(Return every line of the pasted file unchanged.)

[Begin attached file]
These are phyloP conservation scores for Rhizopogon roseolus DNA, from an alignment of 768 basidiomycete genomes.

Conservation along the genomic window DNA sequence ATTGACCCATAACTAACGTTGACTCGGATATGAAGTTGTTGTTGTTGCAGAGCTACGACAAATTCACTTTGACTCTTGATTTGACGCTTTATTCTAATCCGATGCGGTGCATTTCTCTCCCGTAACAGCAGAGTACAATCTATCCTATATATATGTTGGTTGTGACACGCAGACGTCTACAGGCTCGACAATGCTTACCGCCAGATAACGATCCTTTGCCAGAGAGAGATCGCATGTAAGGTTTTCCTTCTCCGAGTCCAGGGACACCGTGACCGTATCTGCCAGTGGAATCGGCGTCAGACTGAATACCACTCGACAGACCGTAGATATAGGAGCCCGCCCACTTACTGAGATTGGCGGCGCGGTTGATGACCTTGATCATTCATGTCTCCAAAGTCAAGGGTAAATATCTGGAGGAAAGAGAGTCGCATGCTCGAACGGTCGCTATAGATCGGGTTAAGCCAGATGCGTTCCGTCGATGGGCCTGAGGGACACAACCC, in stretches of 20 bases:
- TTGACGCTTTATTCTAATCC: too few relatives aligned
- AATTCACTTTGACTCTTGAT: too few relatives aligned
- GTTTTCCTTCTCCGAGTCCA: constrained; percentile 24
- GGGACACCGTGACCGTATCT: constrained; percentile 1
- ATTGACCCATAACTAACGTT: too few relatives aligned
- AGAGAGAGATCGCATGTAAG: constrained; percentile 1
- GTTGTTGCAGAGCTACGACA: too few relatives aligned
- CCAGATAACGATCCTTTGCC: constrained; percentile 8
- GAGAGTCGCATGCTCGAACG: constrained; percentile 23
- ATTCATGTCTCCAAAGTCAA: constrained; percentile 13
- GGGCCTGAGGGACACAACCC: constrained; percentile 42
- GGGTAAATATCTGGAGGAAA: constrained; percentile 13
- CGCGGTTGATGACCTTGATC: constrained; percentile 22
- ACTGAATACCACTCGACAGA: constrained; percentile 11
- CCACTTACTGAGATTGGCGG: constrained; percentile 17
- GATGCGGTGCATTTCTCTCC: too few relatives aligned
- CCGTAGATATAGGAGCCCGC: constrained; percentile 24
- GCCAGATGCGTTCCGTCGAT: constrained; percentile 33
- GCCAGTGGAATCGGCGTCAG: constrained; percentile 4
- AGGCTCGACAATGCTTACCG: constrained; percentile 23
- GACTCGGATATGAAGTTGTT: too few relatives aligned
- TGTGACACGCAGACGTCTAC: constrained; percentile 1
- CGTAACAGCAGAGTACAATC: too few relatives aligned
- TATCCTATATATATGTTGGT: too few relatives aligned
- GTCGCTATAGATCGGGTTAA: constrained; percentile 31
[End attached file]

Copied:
These are phyloP conservation scores for Rhizopogon roseolus DNA, from an alignment of 768 basidiomycete genomes.

Conservation along the genomic window DNA sequence ATTGACCCATAACTAACGTTGACTCGGATATGAAGTTGTTGTTGTTGCAGAGCTACGACAAATTCACTTTGACTCTTGATTTGACGCTTTATTCTAATCCGATGCGGTGCATTTCTCTCCCGTAACAGCAGAGTACAATCTATCCTATATATATGTTGGTTGTGACACGCAGACGTCTACAGGCTCGACAATGCTTACCGCCAGATAACGATCCTTTGCCAGAGAGAGATCGCATGTAAGGTTTTCCTTCTCCGAGTCCAGGGACACCGTGACCGTATCTGCCAGTGGAATCGGCGTCAGACTGAATACCACTCGACAGACCGTAGATATAGGAGCCCGCCCACTTACTGAGATTGGCGGCGCGGTTGATGACCTTGATCATTCATGTCTCCAAAGTCAAGGGTAAATATCTGGAGGAAAGAGAGTCGCATGCTCGAACGGTCGCTATAGATCGGGTTAAGCCAGATGCGTTCCGTCGATGGGCCTGAGGGACACAACCC, in stretches of 20 bases:
- TTGACGCTTTATTCTAATCC: too few relatives aligned
- AATTCACTTTGACTCTTGAT: too few relatives aligned
- GTTTTCCTTCTCCGAGTCCA: constrained; percentile 24
- GGGACACCGTGACCGTATCT: constrained; percentile 1
- ATTGACCCATAACTAACGTT: too few relatives aligned
- AGAGAGAGATCGCATGTAAG: constrained; percentile 1
- GTTGTTGCAGAGCTACGACA: too few relatives aligned
- CCAGATAACGATCCTTTGCC: constrained; percentile 8
- GAGAGTCGCATGCTCGAACG: constrained; percentile 23
- ATTCATGTCTCCAAAGTCAA: constrained; percentile 13
- GGGCCTGAGGGACACAACCC: constrained; percentile 42
- GGGTAAATATCTGGAGGAAA: constrained; percentile 13
- CGCGGTTGATGACCTTGATC: constrained; percentile 22
- ACTGAATACCACTCGACAGA: constrained; percentile 11
- CCACTTACTGAGATTGGCGG: constrained; percentile 17
- GATGCGGTGCATTTCTCTCC: too few relatives aligned
- CCGTAGATATAGGAGCCCGC: constrained; percentile 24
- GCCAGATGCGTTCCGTCGAT: constrained; percentile 33
- GCCAGTGGAATCGGCGTCAG: constrained; percentile 4
- AGGCTCGACAATGCTTACCG: constrained; percentile 23
- GACTCGGATATGAAGTTGTT: too few relatives aligned
- TGTGACACGCAGACGTCTAC: constrained; percentile 1
- CGTAACAGCAGAGTACAATC: too few relatives aligned
- TATCCTATATATATGTTGGT: too few relatives aligned
- GTCGCTATAGATCGGGTTAA: constrained; percentile 31